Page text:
#HEWEB16 Conference Attendee Beware: Do Your Homework!
I love the High Ed Web conference: it’s a great place to take the pulse of our professional community, discover new ideas & new colleagues, make new friends, see old ones — and have some fun in the process.
It’s a full-packed conference with fantastic sessions — but let’s not kid ourselves: if you want to make the most of the conference, you have to do your homework. Since it is really tough to choose among all the great sessions and talented presenters, you want to invest a bit of time ahead of time to look at the schedule and make your selection at the office.
While I won’t make the trip to Memphis next week, I still went through this selection process, because it’s part of my job at Higher Ed Experts to know what’s out there.
I read all the session descriptions, made a first cut of 34 then a second of 16 sessions – the final selection I’m sharing with you below.
It’s the same process I used a couple of weeks ago to create the program of the 4th Higher Ed Social Media Conference with all the proposals I received.
Big disclaimer about Karine’s selection
There are many, many fantastic speakers (and even friends I admire and like very much) and great sessions that aren’t listed below (but you can find them all on the schedule including the 2 keynote speakers & the poster sessions).
I made this selection focusing on interesting and important topics.
This list is just a list – it’s not THE list, so if you’re not there feel free to add a comment to tell us all why we should attend YOUR session.
MONDAY, 8:30 – 9:15 a.m.
The Web is Not a Project : How to Effectively Manage Your Web Operations by Mark Greenfield, Digital Strategist, and Doug Kozar, Assistant Director, University at Buffalo
One of the biggest mistakes made by web teams is thinking about the web as a project. Projects by definition have an end and the project mindset is the primary reason the overall quality of websites deteriorates over time. When web teams define their work as a series of projects, the live site is often ignored as new projects become a priority. The result is content that quickly goes out of date, spelling errors and broken links undermine the credibility of the site, branding is compromised, and there is increased exposure to legal risks. In addition, many web teams have not created the internal processes and procedures necessary to efficiently manage the ongoing support of the site. In this presentation, Mark and Doug will introduce the audience to the field of web operations management which provides a framework to efficiently manage ongoing operations to meet business objectives and maintain the operational integrity of the site. Topics will include:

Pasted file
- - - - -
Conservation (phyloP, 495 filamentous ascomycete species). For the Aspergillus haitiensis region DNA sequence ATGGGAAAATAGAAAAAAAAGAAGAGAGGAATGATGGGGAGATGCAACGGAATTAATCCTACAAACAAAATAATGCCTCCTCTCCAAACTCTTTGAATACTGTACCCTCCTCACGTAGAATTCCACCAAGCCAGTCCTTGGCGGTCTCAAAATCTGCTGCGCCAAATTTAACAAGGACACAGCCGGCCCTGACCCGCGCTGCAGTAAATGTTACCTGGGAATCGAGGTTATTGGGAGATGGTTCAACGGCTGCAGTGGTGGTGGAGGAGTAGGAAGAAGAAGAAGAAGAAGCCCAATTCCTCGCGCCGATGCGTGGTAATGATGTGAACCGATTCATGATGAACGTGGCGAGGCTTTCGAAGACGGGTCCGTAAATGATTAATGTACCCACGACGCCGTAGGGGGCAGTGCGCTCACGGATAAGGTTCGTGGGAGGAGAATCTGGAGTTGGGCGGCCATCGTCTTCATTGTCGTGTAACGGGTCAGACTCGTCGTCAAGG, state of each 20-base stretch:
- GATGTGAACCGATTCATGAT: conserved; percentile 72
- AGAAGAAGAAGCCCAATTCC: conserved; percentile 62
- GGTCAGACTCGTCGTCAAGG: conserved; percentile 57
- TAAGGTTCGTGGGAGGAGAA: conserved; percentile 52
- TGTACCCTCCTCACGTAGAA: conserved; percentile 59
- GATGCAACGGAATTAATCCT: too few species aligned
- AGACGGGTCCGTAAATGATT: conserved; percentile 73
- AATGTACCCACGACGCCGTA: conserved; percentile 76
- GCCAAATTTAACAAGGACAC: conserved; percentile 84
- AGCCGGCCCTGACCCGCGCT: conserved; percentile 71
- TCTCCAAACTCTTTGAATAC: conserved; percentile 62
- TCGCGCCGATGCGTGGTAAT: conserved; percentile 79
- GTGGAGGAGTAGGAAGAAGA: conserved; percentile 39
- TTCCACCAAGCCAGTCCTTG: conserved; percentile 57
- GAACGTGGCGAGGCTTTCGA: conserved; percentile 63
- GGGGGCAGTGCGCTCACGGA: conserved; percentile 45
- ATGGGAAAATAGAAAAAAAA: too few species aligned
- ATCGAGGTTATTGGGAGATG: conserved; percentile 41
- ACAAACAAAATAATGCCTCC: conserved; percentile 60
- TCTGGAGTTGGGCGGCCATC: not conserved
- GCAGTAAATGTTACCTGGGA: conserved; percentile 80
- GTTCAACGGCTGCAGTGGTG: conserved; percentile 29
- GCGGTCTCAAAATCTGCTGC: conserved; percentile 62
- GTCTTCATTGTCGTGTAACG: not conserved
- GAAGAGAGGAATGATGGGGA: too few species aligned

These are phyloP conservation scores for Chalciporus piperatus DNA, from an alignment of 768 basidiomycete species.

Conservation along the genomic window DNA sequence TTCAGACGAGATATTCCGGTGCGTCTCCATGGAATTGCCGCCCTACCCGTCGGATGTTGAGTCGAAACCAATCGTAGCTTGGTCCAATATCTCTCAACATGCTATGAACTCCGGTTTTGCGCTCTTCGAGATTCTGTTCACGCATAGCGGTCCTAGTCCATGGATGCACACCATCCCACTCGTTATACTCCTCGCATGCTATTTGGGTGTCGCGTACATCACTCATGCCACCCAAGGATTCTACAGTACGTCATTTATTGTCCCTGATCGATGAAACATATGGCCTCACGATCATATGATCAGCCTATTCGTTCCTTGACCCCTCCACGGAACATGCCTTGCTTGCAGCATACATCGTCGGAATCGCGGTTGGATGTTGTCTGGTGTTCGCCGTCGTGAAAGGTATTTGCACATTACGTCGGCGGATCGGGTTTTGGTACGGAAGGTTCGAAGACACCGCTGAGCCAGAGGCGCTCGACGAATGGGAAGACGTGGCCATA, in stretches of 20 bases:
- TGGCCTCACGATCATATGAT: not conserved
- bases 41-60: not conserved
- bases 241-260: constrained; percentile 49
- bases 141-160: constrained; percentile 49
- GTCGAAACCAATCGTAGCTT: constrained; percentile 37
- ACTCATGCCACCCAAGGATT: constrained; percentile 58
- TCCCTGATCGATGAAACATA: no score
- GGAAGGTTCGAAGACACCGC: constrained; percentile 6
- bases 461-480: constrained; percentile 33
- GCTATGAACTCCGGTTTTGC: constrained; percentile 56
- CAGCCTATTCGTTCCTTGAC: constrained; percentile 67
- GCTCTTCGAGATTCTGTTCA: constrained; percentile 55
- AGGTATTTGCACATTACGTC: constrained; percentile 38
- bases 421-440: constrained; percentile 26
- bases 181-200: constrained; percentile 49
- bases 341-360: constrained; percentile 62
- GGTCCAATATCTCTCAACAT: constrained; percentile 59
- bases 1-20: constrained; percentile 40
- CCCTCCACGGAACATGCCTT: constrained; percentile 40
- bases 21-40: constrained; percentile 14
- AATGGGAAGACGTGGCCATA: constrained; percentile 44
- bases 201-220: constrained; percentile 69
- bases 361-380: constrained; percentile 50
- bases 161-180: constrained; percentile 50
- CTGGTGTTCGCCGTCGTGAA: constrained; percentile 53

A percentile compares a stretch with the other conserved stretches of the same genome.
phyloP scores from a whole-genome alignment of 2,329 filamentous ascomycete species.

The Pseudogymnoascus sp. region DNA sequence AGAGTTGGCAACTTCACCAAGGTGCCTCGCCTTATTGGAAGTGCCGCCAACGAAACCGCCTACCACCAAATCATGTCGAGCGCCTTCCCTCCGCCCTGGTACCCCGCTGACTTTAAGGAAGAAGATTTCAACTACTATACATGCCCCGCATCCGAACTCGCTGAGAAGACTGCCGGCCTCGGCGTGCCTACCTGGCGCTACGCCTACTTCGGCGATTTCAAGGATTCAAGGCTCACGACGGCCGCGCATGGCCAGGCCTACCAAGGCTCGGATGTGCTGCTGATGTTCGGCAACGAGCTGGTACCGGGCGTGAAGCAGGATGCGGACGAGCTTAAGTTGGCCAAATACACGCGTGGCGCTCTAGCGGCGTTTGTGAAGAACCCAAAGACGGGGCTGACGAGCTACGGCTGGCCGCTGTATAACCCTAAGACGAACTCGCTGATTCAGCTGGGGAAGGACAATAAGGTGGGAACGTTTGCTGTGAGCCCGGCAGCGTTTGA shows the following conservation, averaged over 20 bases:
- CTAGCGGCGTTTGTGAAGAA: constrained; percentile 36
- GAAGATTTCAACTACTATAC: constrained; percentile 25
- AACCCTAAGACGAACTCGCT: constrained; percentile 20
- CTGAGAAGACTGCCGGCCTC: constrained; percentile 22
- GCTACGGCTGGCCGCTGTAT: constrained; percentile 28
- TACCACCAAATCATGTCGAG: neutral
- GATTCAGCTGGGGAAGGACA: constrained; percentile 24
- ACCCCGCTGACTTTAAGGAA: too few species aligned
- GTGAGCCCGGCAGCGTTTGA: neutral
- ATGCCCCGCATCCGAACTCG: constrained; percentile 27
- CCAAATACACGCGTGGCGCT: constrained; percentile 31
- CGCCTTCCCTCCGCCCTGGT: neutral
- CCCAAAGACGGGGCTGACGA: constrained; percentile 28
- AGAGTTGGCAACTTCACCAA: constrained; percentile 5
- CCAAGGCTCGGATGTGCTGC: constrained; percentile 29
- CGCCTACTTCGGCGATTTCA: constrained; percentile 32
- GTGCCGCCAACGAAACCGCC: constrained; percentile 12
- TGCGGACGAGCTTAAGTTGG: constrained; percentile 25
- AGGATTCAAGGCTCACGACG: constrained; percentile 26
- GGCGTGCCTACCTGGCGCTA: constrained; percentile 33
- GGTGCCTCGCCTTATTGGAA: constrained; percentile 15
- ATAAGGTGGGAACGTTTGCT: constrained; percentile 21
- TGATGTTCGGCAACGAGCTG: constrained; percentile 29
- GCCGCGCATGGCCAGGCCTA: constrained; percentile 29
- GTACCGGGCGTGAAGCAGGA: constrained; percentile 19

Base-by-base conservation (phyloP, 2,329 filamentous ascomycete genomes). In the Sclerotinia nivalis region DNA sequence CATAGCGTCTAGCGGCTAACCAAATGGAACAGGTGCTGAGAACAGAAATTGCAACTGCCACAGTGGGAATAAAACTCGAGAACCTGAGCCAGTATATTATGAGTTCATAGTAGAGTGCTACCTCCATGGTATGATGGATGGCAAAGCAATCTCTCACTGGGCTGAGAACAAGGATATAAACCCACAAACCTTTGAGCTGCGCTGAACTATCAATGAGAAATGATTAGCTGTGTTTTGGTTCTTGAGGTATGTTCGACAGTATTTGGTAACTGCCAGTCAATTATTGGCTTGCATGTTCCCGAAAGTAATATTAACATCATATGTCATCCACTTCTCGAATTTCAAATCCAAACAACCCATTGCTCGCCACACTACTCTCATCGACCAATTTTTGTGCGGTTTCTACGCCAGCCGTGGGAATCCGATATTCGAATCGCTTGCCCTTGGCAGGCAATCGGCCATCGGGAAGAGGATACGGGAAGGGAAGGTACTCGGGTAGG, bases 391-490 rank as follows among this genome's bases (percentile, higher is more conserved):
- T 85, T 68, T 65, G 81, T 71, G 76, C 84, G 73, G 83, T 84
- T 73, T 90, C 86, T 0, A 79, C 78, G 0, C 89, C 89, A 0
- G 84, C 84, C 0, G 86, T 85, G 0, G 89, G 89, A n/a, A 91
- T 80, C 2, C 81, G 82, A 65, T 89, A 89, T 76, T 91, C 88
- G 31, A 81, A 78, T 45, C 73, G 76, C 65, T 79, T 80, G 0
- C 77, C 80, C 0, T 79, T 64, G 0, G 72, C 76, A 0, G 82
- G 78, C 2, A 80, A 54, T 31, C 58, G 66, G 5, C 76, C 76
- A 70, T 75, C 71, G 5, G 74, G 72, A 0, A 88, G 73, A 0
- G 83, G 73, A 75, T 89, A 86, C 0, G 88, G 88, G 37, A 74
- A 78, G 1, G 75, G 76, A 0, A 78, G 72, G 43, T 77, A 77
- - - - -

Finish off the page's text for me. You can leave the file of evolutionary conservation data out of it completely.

• The differences between project work and operational work
• How the project mindset is damaging your website.
• How to move from project management to operations management
• How to develop a website operations plan
• Demonstration of an operations management system that streamlines requests and task management, improves internal and external communications, and provides resource tracking and reporting.
Mark Greenfield is a veteran in our industry, but also a seasoned presenter. At High Ed Web, his presentations are classics. This session focusing on processes will also be super useful if your department is still mainly project-based.
MONDAY, 9:30 – 10:15 a.m.
After Years of Delegation, Taking Back Control by Rob Liesland, Director for Web Services, Xavier University
After years of delegating content to campus departments, an IA overhaul caused the Marketing and Communication department at Xavier University to rethink who maintains the content for key sites. The end result meant taking back control of many websites that for years had been maintained by academic departments and support offices. After a brief review of the overall project we will look at the sites we decided were too important to delegate, how we brought them back in, and the obstacles we have faced.
Going from a centralized to a distributed content publishing model is common. Doing the reverse, not so much. That’s why I think it’s worth listening how Xavier did it as they have proved over the years to make risky yet innovative moves.
The Art of Texting Students by David Marshall, President, Product Manager, Mongoose
Leaving voicemail is considered rude and email is for old people. 98% of students use texting as their primary form of communication. With texting, institutions are able to efficiently increase engagement throughout the student lifecycle. We have helped over 100 institutions implement texting on their campus. We are here to share what we have learned along the way. In this session, we will explore:
– the legalities of texting.
– how to gracefully manage opt-in, opt-outs.
– recommendations for governance.
– proper content/copywriting.
While this session is in the corporate track, it’s the only one at the conference focusing on one of the major untapped communication channels in higher ed. According to the 2016 Student E-Expectations Survey, 74% of high school seniors would give permissions to colleges to text them. Only 36% received such texts.
MONDAY, 10:45 – 11:30 a.m.
Events in Stereo: How to Help Your Campus Events and Campaigns Succeed by Tiffany Broadbent Beker, Web Developer & Social Media Coordinator, University Communications, William & Mary